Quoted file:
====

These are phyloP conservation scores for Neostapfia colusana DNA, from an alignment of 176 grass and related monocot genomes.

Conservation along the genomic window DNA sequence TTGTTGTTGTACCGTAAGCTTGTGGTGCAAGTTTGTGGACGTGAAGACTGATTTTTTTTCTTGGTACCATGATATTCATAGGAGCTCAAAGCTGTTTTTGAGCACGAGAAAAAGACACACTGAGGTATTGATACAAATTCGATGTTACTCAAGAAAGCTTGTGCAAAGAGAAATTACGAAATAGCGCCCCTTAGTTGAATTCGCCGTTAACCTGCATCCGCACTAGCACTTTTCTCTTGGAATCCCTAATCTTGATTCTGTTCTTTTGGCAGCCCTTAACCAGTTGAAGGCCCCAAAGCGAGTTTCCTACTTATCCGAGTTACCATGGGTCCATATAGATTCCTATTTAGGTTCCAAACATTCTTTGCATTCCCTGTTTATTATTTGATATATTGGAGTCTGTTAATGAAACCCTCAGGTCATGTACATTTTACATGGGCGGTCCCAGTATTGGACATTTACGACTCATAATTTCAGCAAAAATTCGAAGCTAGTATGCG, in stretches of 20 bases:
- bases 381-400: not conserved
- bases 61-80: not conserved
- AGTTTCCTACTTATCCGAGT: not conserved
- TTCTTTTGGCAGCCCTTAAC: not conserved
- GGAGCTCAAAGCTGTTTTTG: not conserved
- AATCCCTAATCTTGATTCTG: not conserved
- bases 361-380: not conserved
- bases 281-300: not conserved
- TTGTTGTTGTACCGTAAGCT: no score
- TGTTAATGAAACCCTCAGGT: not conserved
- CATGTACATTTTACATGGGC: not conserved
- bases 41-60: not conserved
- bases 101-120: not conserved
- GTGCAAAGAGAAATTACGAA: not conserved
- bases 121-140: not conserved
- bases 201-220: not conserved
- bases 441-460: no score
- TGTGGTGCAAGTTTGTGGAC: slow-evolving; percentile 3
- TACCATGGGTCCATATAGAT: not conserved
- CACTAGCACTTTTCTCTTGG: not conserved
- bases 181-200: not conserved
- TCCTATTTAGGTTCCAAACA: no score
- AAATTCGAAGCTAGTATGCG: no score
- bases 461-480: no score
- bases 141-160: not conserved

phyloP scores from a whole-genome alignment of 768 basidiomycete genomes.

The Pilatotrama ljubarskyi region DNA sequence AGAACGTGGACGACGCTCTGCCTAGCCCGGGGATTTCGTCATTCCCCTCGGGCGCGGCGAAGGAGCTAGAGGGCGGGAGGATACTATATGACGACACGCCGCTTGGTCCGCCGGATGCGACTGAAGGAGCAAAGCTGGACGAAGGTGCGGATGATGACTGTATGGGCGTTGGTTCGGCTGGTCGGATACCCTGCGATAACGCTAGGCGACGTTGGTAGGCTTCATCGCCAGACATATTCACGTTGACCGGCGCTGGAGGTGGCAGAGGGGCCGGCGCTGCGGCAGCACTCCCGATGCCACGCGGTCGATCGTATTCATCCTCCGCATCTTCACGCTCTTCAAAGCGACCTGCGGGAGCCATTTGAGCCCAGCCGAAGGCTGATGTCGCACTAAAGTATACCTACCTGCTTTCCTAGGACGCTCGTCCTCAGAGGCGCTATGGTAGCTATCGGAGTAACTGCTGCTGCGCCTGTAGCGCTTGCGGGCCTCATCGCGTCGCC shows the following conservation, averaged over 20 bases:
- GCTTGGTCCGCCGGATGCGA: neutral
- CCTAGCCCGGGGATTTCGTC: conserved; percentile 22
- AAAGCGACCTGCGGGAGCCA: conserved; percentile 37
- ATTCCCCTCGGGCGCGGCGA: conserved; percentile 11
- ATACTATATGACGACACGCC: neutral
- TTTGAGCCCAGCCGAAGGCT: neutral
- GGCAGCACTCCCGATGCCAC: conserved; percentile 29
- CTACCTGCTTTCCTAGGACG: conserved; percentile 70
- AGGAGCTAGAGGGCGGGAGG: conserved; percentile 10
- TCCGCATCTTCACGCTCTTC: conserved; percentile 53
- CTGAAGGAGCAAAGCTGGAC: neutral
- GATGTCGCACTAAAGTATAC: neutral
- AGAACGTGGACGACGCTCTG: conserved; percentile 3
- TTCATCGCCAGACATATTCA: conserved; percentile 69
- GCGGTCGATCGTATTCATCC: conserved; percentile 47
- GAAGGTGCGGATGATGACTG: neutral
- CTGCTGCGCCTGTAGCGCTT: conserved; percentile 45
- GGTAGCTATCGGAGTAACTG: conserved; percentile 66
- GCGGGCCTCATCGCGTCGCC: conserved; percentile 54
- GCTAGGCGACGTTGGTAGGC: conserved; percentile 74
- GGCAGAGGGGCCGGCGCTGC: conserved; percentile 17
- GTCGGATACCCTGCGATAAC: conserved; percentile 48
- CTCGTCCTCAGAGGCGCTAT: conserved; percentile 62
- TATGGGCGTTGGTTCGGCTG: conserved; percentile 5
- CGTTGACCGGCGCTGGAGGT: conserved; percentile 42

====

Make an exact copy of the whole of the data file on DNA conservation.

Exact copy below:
These are phyloP conservation scores for Neostapfia colusana DNA, from an alignment of 176 grass and related monocot genomes.

Conservation along the genomic window DNA sequence TTGTTGTTGTACCGTAAGCTTGTGGTGCAAGTTTGTGGACGTGAAGACTGATTTTTTTTCTTGGTACCATGATATTCATAGGAGCTCAAAGCTGTTTTTGAGCACGAGAAAAAGACACACTGAGGTATTGATACAAATTCGATGTTACTCAAGAAAGCTTGTGCAAAGAGAAATTACGAAATAGCGCCCCTTAGTTGAATTCGCCGTTAACCTGCATCCGCACTAGCACTTTTCTCTTGGAATCCCTAATCTTGATTCTGTTCTTTTGGCAGCCCTTAACCAGTTGAAGGCCCCAAAGCGAGTTTCCTACTTATCCGAGTTACCATGGGTCCATATAGATTCCTATTTAGGTTCCAAACATTCTTTGCATTCCCTGTTTATTATTTGATATATTGGAGTCTGTTAATGAAACCCTCAGGTCATGTACATTTTACATGGGCGGTCCCAGTATTGGACATTTACGACTCATAATTTCAGCAAAAATTCGAAGCTAGTATGCG, in stretches of 20 bases:
- bases 381-400: not conserved
- bases 61-80: not conserved
- AGTTTCCTACTTATCCGAGT: not conserved
- TTCTTTTGGCAGCCCTTAAC: not conserved
- GGAGCTCAAAGCTGTTTTTG: not conserved
- AATCCCTAATCTTGATTCTG: not conserved
- bases 361-380: not conserved
- bases 281-300: not conserved
- TTGTTGTTGTACCGTAAGCT: no score
- TGTTAATGAAACCCTCAGGT: not conserved
- CATGTACATTTTACATGGGC: not conserved
- bases 41-60: not conserved
- bases 101-120: not conserved
- GTGCAAAGAGAAATTACGAA: not conserved
- bases 121-140: not conserved
- bases 201-220: not conserved
- bases 441-460: no score
- TGTGGTGCAAGTTTGTGGAC: slow-evolving; percentile 3
- TACCATGGGTCCATATAGAT: not conserved
- CACTAGCACTTTTCTCTTGG: not conserved
- bases 181-200: not conserved
- TCCTATTTAGGTTCCAAACA: no score
- AAATTCGAAGCTAGTATGCG: no score
- bases 461-480: no score
- bases 141-160: not conserved

phyloP scores from a whole-genome alignment of 768 basidiomycete genomes.

The Pilatotrama ljubarskyi region DNA sequence AGAACGTGGACGACGCTCTGCCTAGCCCGGGGATTTCGTCATTCCCCTCGGGCGCGGCGAAGGAGCTAGAGGGCGGGAGGATACTATATGACGACACGCCGCTTGGTCCGCCGGATGCGACTGAAGGAGCAAAGCTGGACGAAGGTGCGGATGATGACTGTATGGGCGTTGGTTCGGCTGGTCGGATACCCTGCGATAACGCTAGGCGACGTTGGTAGGCTTCATCGCCAGACATATTCACGTTGACCGGCGCTGGAGGTGGCAGAGGGGCCGGCGCTGCGGCAGCACTCCCGATGCCACGCGGTCGATCGTATTCATCCTCCGCATCTTCACGCTCTTCAAAGCGACCTGCGGGAGCCATTTGAGCCCAGCCGAAGGCTGATGTCGCACTAAAGTATACCTACCTGCTTTCCTAGGACGCTCGTCCTCAGAGGCGCTATGGTAGCTATCGGAGTAACTGCTGCTGCGCCTGTAGCGCTTGCGGGCCTCATCGCGTCGCC shows the following conservation, averaged over 20 bases:
- GCTTGGTCCGCCGGATGCGA: neutral
- CCTAGCCCGGGGATTTCGTC: conserved; percentile 22
- AAAGCGACCTGCGGGAGCCA: conserved; percentile 37
- ATTCCCCTCGGGCGCGGCGA: conserved; percentile 11
- ATACTATATGACGACACGCC: neutral
- TTTGAGCCCAGCCGAAGGCT: neutral
- GGCAGCACTCCCGATGCCAC: conserved; percentile 29
- CTACCTGCTTTCCTAGGACG: conserved; percentile 70
- AGGAGCTAGAGGGCGGGAGG: conserved; percentile 10
- TCCGCATCTTCACGCTCTTC: conserved; percentile 53
- CTGAAGGAGCAAAGCTGGAC: neutral
- GATGTCGCACTAAAGTATAC: neutral
- AGAACGTGGACGACGCTCTG: conserved; percentile 3
- TTCATCGCCAGACATATTCA: conserved; percentile 69
- GCGGTCGATCGTATTCATCC: conserved; percentile 47
- GAAGGTGCGGATGATGACTG: neutral
- CTGCTGCGCCTGTAGCGCTT: conserved; percentile 45
- GGTAGCTATCGGAGTAACTG: conserved; percentile 66
- GCGGGCCTCATCGCGTCGCC: conserved; percentile 54
- GCTAGGCGACGTTGGTAGGC: conserved; percentile 74
- GGCAGAGGGGCCGGCGCTGC: conserved; percentile 17
- GTCGGATACCCTGCGATAAC: conserved; percentile 48
- CTCGTCCTCAGAGGCGCTAT: conserved; percentile 62
- TATGGGCGTTGGTTCGGCTG: conserved; percentile 5
- CGTTGACCGGCGCTGGAGGT: conserved; percentile 42